Judge rejects Bob Menendez’s legislative immunity claims

A federal judge on Thursday denied Sen. Bob Menendez’s claim of legislative immunity from the initial four corruption counts against him.

Menendez had claimed he couldn’t be prosecuted because of the Constitution’s Speech or Debate Clause, which protects members of Congress from prosecution over legislative acts. He also argued that the indictment violated the separation of powers doctrine.

“The Court rejects Menendez’s argument in full, finding that none of the allegations … are protected by the Speech or Debate Clause,” Judge Sidney Stein wrote.

Stein did not rule on Menendez’s arguments that the case should be dismissed based on the 2016 Supreme Court’s decision vacating a corruption conviction against former Virginia Gov. Bob McDonnell, which narrowed the definition of “official acts.”

The trial is scheduled on May 6. Since Menendez filed for the dismissal on Jan. 10, a grand jury has added 12 additional corruption counts against him as well as new corruption allegations.

“While we are reviewing today’s ruling and considering our legal options, the court’s decision makes clear that the jury will have the final say on the government’s allegations,” Menendez lawyer Adam Fee said in a statement. “As we have said since day one, the Indictment is a gross distortion of reality, and we continue to have full confidence that a jury will see the truth: that Senator Menendez did nothing wrong. We look forward to proceeding to trial, where we intend to clear the name of this devoted lifelong public servant.”

Context: Menendez was initially charged with four counts of bribery, fraud and acting as an unregistered foreign agent in an alleged scheme in which he traded official actions for cash, gold bars and a car for his wife Nadine, who is one of several co-defendants.

Among the initial charges was the allegation that Menendez sought to aid Egyptian government and help another co-defendant, Wael Hana, secure a lucrative, exclusive Halal certification contract in exchange for bribes, and seeking to interfere with state and federal prosecutions of two other co-defendants through weighing in on the appointment of New Jersey’s top federal prosecutor and putting pressure on the state’s top prosecutor.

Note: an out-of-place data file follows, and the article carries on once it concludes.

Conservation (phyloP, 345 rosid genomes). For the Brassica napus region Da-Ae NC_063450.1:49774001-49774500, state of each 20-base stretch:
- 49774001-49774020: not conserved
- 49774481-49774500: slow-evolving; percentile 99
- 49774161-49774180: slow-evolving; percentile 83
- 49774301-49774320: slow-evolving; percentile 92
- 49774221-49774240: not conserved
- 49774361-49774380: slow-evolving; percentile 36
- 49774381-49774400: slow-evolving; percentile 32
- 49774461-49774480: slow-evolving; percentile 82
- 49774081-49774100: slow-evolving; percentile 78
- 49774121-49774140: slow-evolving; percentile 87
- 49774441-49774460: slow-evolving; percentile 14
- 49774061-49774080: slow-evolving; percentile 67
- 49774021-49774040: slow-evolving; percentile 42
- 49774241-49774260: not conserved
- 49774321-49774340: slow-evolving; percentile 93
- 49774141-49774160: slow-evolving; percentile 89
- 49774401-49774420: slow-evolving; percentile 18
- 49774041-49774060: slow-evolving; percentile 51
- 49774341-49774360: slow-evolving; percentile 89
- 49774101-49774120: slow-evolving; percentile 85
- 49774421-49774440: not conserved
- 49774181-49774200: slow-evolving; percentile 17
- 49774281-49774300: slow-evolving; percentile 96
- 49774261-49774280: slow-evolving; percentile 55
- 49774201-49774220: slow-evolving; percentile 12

Menendez claimed that the allegation that he sought to influence who became the next U.S. attorney in order to influence a federal criminal case against a co-defendant, developer Fred Daibes, was charging him for a legislative act immune from prosecution.

“While the recommendation by a Senator may play a role in who the President later nominates to be an officer, the recommendation itself is not a constitutionally mandated function of a Senator,” Stein wrote. “Therefore, the Court finds that a Senator’s prenomination activities — including information gathering in determining who the Senator is considering for recommendation to the President plus the recommendation itself — are not legislative acts.”

Stein also rejected the argument that Menendez’s actions on approving foreign to Egypt and disclosing sensitive information to the Egyptian government were also constitutionally protected from prosecution.

“[W]hile Menendez’s performance of the above-described legislative acts concerning the Egyptian Aid Scheme is protected by the Speech or Debate Clause, his promise to do the same is not,” Stein wrote.

History: Menendez was indicted for another alleged corruption scheme in 2015 and also unsuccessfully sought to dismiss those charges based on the Speech or Debate Clause and separation of powers doctrine, which Stein noted. Menendez beat the charges in 2017 thanks to a hung jury.

Politics: One big question hanging over Menendez is whether he will seek reelection. He has declined to say so, but NBC reported Thursday that he is considering running as an independent so he can try raising money for his legal defense. Menendez refused to answer the news outlets questions.

“I don’t have to declare what I am doing. When I do, everybody will know,” Menendez said.

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